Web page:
Juridically, at least, House saw the case as straightforward. A British court had awarded asylum to a Russian deserter of the Chechen war on the same basis. (British case law often influences Canadian jurisprudence.) And there was the precedent of the Iraqi deserter. But convincing the Canadian courts to equate George W. Bush’s occupation of Iraq with Saddam Hussein’s attack on Kuwait was a politically daunting task.

In the end, House never got the chance. He showed up at Hinzman’s first hearing armed with evidence arguing for the illegality of the Iraq war: 13 four-inch-thick binders containing everything from former Attorney General Alberto Gonzales’s memos on the treatment of detainees to Human Rights Watch reports to the British Army’s documentation of civilian deaths at American military checkpoints. In March 2005, the immigration board ruled against Hinzman, insisting that its “authority does not include making judgments about United States foreign policy.”

A Canadian federal court upheld that decision in 2006, interpreting the relevant international law to apply only to high-level policy makers. “The ordinary foot soldier,” the court ruled, “is not expected to make his or her personal assessment as to the legality of a conflict.” All the documents in House’s 13 binders were thus irrelevant. House objected that policy makers are rarely asked to take up arms. But an appeals court ruled against him last April on other grounds.

“The present position is basically Pontius Pilate,” House told me last fall, not long before he hit the end of the legal road. In mid-November, the Supreme Court dismissed his request for an appeal. “It’s a huge loss,” House said at the time. “As far as I’m concerned, it’s the court deciding not to be involved in the controversy.”

The deserters’ fight has since passed out of the courts and into the hazy realm of politics. On Dec. 6, the Parliament’s immigration committee passed the resolution that would give American deserters a chance at residency. The vote broke down along party lines: the four members of the Conservative Party (which is currently in power but lacks a parliamentary majority) voted against it, but they were outnumbered by the seven representatives of the three major opposition parties.

Whether such unity will survive the full House of Commons debate next month remains to be seen. The Iraq war has been immensely unpopular in Canada , and the leaders of the Bloc Quebecois and the left-leaning New Democratic Party have both come out in support of the resolution. But Canadian M.P.’s tend to vote with far more party discipline than their American counterparts, and Stéphane Dion, the head of the Liberal Party, has not yet taken a public stance on the bill. Without his support, its fate is uncertain.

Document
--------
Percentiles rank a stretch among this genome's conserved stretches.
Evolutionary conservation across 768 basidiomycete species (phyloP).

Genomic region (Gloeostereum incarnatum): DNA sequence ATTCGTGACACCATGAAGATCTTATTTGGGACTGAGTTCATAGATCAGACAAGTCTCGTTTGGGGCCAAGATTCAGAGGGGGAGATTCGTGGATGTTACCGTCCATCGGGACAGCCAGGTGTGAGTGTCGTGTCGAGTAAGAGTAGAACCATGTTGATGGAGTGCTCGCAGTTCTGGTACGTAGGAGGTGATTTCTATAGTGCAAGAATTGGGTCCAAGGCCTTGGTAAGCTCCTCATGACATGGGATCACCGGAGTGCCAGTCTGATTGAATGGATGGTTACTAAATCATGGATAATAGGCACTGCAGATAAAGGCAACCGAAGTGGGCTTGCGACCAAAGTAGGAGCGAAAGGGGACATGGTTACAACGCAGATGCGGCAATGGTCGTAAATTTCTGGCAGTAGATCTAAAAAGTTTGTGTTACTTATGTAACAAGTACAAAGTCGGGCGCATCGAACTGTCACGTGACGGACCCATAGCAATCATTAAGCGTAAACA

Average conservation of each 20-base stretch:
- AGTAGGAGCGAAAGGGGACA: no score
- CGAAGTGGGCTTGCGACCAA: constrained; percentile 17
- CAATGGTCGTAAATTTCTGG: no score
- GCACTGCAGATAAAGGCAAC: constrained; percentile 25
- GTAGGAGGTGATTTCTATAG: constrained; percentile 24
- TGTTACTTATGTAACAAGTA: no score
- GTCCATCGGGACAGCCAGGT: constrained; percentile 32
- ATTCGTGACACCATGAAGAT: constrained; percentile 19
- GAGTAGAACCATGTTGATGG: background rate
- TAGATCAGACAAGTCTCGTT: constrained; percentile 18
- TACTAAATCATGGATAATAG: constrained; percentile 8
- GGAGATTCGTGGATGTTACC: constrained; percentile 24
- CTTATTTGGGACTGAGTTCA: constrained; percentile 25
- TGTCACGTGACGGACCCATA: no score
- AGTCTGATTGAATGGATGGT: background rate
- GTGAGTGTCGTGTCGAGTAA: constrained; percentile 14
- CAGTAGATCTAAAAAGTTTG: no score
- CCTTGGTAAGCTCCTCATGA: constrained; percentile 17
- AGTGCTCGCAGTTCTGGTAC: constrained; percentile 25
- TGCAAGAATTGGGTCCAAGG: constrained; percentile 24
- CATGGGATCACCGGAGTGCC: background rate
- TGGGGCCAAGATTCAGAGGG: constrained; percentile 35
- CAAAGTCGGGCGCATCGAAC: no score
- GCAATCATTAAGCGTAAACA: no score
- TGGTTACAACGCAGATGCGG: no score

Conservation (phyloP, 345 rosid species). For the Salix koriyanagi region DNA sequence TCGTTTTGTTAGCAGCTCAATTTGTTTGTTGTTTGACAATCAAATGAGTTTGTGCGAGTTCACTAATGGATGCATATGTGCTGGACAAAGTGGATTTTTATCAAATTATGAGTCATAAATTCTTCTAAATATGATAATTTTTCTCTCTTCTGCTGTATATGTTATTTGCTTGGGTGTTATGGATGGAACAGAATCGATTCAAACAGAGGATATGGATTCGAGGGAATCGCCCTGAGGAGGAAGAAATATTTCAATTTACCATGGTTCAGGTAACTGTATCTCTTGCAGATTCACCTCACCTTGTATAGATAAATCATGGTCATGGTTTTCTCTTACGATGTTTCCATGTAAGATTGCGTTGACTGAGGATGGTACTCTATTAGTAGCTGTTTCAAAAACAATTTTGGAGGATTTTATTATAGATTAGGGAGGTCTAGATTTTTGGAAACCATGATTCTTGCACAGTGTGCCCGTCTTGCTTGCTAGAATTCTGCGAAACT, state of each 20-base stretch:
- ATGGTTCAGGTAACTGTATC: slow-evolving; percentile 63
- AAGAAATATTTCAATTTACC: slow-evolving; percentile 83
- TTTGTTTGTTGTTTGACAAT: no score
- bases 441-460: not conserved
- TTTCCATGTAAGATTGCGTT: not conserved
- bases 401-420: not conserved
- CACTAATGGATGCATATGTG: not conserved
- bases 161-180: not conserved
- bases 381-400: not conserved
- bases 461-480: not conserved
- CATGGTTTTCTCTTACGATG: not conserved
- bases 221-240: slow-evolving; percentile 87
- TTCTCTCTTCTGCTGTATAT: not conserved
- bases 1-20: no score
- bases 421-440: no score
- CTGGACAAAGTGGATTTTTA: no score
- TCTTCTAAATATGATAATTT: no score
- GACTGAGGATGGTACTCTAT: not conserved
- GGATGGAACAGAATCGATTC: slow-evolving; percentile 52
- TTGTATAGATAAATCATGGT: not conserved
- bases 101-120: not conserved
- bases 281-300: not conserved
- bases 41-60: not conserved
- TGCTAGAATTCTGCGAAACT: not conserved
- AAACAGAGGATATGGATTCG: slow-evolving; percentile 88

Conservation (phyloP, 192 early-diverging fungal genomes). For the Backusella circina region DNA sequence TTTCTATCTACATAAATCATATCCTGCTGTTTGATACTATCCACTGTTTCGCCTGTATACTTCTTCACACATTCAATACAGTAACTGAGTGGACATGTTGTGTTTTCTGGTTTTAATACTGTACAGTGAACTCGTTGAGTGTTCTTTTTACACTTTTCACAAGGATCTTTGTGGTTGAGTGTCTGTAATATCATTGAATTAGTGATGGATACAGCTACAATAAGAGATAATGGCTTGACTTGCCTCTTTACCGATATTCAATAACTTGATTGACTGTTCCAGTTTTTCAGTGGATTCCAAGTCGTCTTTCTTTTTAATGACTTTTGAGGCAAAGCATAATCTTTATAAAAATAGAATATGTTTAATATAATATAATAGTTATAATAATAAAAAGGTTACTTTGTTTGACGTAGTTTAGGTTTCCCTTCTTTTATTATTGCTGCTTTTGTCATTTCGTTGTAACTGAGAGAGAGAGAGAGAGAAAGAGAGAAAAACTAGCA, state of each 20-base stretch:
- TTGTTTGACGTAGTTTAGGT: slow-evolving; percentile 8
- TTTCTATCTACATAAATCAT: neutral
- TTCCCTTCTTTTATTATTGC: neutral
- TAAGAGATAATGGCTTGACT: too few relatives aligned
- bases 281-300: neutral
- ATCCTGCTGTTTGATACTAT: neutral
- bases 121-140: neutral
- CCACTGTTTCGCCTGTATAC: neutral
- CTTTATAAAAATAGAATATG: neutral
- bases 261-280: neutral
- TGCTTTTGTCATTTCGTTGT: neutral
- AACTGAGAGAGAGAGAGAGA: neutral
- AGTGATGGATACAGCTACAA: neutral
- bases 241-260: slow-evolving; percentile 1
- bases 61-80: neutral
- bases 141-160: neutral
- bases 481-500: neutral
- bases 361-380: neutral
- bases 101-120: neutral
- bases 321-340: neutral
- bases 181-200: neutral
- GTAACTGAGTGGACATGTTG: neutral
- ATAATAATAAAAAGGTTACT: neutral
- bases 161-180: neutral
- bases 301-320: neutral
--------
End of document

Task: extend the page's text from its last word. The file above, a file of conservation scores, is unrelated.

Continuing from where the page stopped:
In the meantime, the deserters have little to do but wait. Though the United States Army does issue arrest warrants for deserters, it does not actively track them down; even at home, deserters are most likely to be apprehended if they are picked up for an unrelated offense. According to a State Department spokeswoman, the United States has made no diplomatic efforts to bring deserters home from Canada . And despite the Canadian Supreme Court decision in November, none have yet been deported. But, as House puts it, “the machinery is grinding along.” At least eight deserters, including Hinzman, have received Preremoval Risk Assessment notices, the bureaucratic preludes to actual deportation orders. It’s very unlikely, though, that the government will make any move before the parliamentary vote in April. Even then, the deserters’ supporters say they hope, the government might prefer that this issue disappear. Given the unpopularity of the Iraq war and the Harper administration’s narrow hold on power, “the Conservatives have nothing to gain if this issue becomes very public,” says Michelle Robidoux of the War Resisters Support Campaign.

Undeterred by the Supreme Court ruling, new arrivals are still showing up. Robidoux’s group has added five to its roster in just the last three weeks. For Colby, Hinzman and others, uncertainty in Canada apparently looks better than combat in Iraq . “Every day that I’m here,” Colby says, “I’m glad I’m not in Baghdad .”

Ben Ehrenreich is the author of a novel, “The Suitors,” and has written for L.A. Weekly, Men’s Vogue and The Times Book Review.

Copyright 2008 The New York Times Company

Donations can be sent to the Baltimore Nonviolence Center , 325 E. 25th St. , Baltimore , MD 21218 . Ph: 410-366-1637; Email: mobuszewski [at]

"The master class has always declared the wars; the subject class has always fought the battles. The master class has had all to gain and nothing to lose, while the subject class has had nothing to gain and everything to lose--especially their lives." Eugene Victor Debs